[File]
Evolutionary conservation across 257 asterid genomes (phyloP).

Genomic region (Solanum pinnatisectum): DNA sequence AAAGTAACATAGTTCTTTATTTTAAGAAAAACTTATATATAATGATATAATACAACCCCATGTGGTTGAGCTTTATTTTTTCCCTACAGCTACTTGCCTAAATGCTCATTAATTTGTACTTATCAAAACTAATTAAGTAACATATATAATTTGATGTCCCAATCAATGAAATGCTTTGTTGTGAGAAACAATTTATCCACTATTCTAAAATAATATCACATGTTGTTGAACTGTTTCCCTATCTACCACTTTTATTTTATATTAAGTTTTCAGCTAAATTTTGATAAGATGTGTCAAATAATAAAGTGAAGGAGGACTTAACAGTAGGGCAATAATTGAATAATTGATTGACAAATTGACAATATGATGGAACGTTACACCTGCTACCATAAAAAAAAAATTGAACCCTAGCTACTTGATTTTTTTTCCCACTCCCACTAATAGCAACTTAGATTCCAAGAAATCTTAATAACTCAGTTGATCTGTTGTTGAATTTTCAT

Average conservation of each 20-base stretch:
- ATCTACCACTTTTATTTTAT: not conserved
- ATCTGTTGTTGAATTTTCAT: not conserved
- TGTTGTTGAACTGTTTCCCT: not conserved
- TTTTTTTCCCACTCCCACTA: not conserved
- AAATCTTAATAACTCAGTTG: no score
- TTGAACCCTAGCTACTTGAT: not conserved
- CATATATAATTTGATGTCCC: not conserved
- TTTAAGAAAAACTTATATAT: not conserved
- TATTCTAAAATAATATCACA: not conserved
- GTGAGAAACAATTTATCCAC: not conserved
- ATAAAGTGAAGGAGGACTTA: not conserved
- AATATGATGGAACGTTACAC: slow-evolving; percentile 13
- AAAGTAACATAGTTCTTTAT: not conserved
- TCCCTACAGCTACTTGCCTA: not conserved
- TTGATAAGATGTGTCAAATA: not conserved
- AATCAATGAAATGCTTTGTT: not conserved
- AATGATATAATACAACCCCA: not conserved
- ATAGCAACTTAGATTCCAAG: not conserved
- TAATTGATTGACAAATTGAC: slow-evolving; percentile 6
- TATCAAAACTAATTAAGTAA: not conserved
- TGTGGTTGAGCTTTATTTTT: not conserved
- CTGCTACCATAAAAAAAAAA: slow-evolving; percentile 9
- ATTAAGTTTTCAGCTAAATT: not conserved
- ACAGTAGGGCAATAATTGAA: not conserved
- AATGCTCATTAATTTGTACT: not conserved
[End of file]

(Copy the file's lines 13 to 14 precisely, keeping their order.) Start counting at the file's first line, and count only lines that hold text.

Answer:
- GTGAGAAACAATTTATCCAC: not conserved
- ATAAAGTGAAGGAGGACTTA: not conserved